around American and NATO military bases. As during the Kosovo
war in 1999, the movement has chosen strongly symbolic places to
protest against the war, to denounce the military occupation of
large parts of Italy. It is denouncing war preparations which
are taking place behind closed doors in our back yards. During
the month of March several trains carrying American military
material heading for Iraq were blocked. The ports where this
material was being loaded were blocked. Action was also extended
to include the blocking of trains carrying Italian military
material from one base to another. At first, these actions were
being carried out above all by the "Disobbedienti", but their
action soon acquired mass participation with a consequent
increase in press coverage and further expansion.

AL: How do you explain the mass nature of the demonstrations in

FDCA: The large-scale popular participation in the anti-war
movement and its geographical spread make it a real mass
movement where the unity of political objectives which need to
be pursued is clear for all to see - NO WAR, without IFS or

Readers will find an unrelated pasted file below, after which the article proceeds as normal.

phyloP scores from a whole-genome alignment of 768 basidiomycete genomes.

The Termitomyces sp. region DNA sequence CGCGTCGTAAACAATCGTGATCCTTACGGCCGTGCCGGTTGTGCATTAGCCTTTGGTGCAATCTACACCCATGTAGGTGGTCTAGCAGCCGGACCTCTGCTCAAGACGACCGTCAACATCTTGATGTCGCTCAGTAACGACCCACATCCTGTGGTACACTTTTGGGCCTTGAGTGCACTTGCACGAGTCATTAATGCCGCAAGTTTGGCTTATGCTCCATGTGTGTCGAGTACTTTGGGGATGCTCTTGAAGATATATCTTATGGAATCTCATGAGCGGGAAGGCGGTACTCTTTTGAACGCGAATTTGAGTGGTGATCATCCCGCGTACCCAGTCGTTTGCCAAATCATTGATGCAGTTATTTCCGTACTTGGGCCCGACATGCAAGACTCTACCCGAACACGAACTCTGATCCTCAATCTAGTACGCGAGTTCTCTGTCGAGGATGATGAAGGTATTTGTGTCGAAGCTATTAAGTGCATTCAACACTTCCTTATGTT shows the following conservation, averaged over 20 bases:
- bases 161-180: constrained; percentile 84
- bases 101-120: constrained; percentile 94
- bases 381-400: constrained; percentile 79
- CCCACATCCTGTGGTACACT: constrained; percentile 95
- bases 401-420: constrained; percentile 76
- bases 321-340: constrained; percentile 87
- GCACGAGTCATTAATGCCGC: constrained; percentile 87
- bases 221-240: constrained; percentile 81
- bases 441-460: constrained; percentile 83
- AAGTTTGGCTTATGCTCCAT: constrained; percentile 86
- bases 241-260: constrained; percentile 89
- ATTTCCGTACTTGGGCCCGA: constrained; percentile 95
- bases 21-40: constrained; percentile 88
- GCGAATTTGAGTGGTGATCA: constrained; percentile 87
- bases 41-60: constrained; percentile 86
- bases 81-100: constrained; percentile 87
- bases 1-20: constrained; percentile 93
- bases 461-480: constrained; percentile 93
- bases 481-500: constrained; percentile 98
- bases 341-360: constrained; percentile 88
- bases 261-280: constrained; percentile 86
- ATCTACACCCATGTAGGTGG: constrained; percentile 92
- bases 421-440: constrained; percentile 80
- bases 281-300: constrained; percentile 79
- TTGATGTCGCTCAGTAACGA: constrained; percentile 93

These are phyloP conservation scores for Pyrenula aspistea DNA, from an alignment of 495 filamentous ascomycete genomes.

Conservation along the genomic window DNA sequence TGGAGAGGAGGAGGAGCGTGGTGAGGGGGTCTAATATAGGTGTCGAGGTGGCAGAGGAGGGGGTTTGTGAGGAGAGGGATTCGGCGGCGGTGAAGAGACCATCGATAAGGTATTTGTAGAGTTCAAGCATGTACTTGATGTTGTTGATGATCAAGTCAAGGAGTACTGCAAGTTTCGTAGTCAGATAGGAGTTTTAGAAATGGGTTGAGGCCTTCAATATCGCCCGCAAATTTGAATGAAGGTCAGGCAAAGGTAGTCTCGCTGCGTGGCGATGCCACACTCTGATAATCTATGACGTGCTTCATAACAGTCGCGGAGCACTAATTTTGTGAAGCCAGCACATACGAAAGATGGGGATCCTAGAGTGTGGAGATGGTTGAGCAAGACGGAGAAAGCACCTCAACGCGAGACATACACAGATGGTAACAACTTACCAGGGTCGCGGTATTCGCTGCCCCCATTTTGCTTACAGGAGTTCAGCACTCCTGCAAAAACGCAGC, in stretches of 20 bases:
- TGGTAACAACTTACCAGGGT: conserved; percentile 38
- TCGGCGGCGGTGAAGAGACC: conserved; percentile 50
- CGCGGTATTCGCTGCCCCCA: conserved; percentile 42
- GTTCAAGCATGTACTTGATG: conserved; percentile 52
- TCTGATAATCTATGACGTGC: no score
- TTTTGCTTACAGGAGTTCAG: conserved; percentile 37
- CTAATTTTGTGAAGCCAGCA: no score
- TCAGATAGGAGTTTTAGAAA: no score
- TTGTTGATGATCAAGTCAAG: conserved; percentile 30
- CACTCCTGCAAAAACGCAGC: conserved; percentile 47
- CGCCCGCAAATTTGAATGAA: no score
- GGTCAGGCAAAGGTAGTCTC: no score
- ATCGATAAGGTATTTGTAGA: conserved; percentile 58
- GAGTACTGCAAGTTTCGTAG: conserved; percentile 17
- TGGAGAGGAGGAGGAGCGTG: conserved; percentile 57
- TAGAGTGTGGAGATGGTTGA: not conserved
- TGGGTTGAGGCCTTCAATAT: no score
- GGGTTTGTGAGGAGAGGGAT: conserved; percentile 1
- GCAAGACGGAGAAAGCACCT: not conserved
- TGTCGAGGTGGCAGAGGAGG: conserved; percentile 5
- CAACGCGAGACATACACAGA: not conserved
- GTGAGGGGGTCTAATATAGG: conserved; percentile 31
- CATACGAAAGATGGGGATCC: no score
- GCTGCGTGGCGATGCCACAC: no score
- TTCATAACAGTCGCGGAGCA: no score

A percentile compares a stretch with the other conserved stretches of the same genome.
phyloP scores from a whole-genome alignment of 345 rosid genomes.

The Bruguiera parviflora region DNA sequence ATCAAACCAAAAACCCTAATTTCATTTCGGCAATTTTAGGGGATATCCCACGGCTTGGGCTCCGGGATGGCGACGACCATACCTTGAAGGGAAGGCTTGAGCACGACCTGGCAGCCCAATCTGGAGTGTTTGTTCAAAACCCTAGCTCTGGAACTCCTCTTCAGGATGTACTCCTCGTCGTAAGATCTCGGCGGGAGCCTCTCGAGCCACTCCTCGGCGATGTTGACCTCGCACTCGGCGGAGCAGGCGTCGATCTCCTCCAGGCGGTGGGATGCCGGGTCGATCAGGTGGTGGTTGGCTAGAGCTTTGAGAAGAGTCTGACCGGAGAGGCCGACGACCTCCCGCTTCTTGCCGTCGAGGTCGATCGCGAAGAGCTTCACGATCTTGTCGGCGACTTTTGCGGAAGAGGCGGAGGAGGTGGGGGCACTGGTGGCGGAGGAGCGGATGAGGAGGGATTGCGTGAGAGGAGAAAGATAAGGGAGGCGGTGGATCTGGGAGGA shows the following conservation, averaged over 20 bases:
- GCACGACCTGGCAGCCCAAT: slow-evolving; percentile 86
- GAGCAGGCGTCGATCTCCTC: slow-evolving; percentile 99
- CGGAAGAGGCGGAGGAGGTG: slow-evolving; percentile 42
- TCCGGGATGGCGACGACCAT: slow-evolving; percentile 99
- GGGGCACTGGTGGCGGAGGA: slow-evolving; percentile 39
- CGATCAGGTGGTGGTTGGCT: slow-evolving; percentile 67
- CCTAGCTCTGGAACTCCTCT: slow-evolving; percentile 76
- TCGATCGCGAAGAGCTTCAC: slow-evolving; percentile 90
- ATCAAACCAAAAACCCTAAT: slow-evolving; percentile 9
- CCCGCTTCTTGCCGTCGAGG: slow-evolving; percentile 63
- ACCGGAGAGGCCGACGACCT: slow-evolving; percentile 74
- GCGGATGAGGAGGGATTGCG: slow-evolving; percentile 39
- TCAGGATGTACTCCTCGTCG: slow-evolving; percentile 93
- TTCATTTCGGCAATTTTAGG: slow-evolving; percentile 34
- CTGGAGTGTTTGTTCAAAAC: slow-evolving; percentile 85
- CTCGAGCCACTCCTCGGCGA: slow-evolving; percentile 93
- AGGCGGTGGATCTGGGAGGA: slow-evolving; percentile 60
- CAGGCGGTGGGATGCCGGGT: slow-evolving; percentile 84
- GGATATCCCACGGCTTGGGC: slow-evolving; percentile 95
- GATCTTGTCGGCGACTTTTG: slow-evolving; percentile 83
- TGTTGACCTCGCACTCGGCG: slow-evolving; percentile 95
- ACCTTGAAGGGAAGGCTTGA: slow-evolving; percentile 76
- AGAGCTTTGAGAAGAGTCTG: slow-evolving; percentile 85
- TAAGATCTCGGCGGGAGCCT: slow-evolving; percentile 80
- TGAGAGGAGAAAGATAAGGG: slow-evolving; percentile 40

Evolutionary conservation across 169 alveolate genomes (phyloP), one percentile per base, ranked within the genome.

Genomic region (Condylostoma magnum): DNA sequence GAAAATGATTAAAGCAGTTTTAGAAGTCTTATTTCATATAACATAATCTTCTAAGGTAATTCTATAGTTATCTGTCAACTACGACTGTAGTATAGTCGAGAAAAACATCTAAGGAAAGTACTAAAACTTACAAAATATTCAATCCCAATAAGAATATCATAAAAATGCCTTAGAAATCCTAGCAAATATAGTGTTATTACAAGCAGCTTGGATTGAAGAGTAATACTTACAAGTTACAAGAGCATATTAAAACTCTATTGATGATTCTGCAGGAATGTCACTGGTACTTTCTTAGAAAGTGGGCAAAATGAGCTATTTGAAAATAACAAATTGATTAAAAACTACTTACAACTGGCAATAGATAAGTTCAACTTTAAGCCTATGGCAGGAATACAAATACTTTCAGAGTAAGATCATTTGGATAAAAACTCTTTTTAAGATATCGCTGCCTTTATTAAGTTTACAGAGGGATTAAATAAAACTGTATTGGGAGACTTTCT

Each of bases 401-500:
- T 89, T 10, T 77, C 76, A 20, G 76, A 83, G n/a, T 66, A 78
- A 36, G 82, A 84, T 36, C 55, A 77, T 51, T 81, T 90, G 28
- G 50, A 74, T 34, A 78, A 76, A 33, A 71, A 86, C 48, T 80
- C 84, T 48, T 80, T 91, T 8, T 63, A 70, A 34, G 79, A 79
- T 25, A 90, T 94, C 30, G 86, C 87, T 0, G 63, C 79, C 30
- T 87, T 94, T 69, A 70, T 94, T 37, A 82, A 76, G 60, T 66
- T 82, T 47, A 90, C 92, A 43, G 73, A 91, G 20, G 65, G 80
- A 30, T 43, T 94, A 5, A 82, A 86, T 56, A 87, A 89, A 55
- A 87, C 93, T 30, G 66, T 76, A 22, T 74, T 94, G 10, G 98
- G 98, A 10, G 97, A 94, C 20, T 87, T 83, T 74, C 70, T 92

BUTS! It is an ideal dimension for anarchist activity, as long
as certain things are kept in mind:

1. This movement got its wings in Florence during the ESF in
November 2002 taking advantage of the political and social
drives of previous months, that is to say the no-global
movement, the movement of the unions in defence of labour rights
and the movement of the "girotondini";

2. There is great involvement in the movement of
Catholic-inspired associations. The choice made by the Vatican
legitimised a stance that was by no means to be taken for
granted after the polemics raised between the Catholc
associations and the no-global movement in the aftermath of
Genoa. It is however a strongly ETHICAL stance, much more so
than a political one;